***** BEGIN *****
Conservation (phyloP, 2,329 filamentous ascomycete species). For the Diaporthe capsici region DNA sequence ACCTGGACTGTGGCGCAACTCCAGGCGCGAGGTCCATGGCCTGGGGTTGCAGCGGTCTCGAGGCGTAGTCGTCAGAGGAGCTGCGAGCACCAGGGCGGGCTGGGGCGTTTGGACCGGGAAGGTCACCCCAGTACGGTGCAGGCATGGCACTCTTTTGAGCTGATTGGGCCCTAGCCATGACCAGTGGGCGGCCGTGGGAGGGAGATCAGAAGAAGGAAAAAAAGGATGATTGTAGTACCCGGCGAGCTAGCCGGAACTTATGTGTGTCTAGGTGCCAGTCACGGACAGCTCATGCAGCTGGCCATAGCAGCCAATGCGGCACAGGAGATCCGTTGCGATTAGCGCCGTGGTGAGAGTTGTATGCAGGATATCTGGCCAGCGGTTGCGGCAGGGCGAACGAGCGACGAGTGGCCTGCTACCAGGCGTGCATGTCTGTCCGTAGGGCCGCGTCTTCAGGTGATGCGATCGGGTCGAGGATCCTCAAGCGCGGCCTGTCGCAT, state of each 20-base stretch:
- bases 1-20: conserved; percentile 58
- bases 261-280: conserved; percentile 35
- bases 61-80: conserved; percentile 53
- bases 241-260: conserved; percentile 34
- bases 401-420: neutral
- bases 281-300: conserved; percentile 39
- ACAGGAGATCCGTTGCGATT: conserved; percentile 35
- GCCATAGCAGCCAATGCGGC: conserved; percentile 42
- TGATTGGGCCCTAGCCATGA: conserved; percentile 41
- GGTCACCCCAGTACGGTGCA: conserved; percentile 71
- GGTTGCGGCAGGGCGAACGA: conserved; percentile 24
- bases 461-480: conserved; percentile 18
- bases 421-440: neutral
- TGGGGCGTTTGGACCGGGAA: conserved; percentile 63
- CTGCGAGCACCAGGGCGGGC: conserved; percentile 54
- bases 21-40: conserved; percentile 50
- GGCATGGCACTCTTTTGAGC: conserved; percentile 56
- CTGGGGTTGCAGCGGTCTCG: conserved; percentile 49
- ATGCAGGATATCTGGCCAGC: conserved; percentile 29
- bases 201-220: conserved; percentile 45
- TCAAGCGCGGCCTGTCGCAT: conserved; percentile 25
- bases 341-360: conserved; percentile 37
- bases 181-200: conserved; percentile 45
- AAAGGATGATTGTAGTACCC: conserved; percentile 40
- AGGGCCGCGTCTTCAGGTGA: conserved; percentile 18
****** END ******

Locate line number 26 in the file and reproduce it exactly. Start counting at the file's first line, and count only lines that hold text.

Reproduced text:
- AGGGCCGCGTCTTCAGGTGA: conserved; percentile 18